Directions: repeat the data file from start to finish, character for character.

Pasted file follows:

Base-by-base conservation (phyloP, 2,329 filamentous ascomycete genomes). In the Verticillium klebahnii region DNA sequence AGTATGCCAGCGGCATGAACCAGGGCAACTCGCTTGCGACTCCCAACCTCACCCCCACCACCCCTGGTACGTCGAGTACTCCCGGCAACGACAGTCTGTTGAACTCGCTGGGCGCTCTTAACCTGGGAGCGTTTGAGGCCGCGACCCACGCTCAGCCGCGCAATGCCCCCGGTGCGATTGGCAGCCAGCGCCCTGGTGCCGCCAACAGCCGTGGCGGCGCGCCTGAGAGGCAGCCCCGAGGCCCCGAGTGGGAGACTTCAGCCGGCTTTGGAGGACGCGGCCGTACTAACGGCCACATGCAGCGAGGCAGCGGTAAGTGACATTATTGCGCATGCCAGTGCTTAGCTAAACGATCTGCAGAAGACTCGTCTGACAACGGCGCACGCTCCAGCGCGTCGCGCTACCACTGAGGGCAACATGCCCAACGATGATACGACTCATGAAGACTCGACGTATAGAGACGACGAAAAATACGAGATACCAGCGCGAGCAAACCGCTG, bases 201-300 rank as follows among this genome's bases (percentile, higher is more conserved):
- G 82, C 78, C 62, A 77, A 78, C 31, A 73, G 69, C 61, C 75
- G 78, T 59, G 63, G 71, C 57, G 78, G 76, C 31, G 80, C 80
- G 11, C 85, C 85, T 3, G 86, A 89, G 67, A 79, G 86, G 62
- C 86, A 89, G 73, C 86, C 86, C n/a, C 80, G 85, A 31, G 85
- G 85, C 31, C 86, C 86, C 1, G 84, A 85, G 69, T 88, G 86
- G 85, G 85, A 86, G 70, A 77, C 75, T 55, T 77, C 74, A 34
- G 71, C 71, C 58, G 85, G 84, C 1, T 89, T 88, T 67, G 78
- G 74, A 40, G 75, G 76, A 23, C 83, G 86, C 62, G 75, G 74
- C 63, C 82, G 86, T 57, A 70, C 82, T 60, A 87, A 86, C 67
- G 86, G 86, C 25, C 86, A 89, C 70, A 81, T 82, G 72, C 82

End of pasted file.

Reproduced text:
Base-by-base conservation (phyloP, 2,329 filamentous ascomycete genomes). In the Verticillium klebahnii region DNA sequence AGTATGCCAGCGGCATGAACCAGGGCAACTCGCTTGCGACTCCCAACCTCACCCCCACCACCCCTGGTACGTCGAGTACTCCCGGCAACGACAGTCTGTTGAACTCGCTGGGCGCTCTTAACCTGGGAGCGTTTGAGGCCGCGACCCACGCTCAGCCGCGCAATGCCCCCGGTGCGATTGGCAGCCAGCGCCCTGGTGCCGCCAACAGCCGTGGCGGCGCGCCTGAGAGGCAGCCCCGAGGCCCCGAGTGGGAGACTTCAGCCGGCTTTGGAGGACGCGGCCGTACTAACGGCCACATGCAGCGAGGCAGCGGTAAGTGACATTATTGCGCATGCCAGTGCTTAGCTAAACGATCTGCAGAAGACTCGTCTGACAACGGCGCACGCTCCAGCGCGTCGCGCTACCACTGAGGGCAACATGCCCAACGATGATACGACTCATGAAGACTCGACGTATAGAGACGACGAAAAATACGAGATACCAGCGCGAGCAAACCGCTG, bases 201-300 rank as follows among this genome's bases (percentile, higher is more conserved):
- G 82, C 78, C 62, A 77, A 78, C 31, A 73, G 69, C 61, C 75
- G 78, T 59, G 63, G 71, C 57, G 78, G 76, C 31, G 80, C 80
- G 11, C 85, C 85, T 3, G 86, A 89, G 67, A 79, G 86, G 62
- C 86, A 89, G 73, C 86, C 86, C n/a, C 80, G 85, A 31, G 85
- G 85, C 31, C 86, C 86, C 1, G 84, A 85, G 69, T 88, G 86
- G 85, G 85, A 86, G 70, A 77, C 75, T 55, T 77, C 74, A 34
- G 71, C 71, C 58, G 85, G 84, C 1, T 89, T 88, T 67, G 78
- G 74, A 40, G 75, G 76, A 23, C 83, G 86, C 62, G 75, G 74
- C 63, C 82, G 86, T 57, A 70, C 82, T 60, A 87, A 86, C 67
- G 86, G 86, C 25, C 86, A 89, C 70, A 81, T 82, G 72, C 82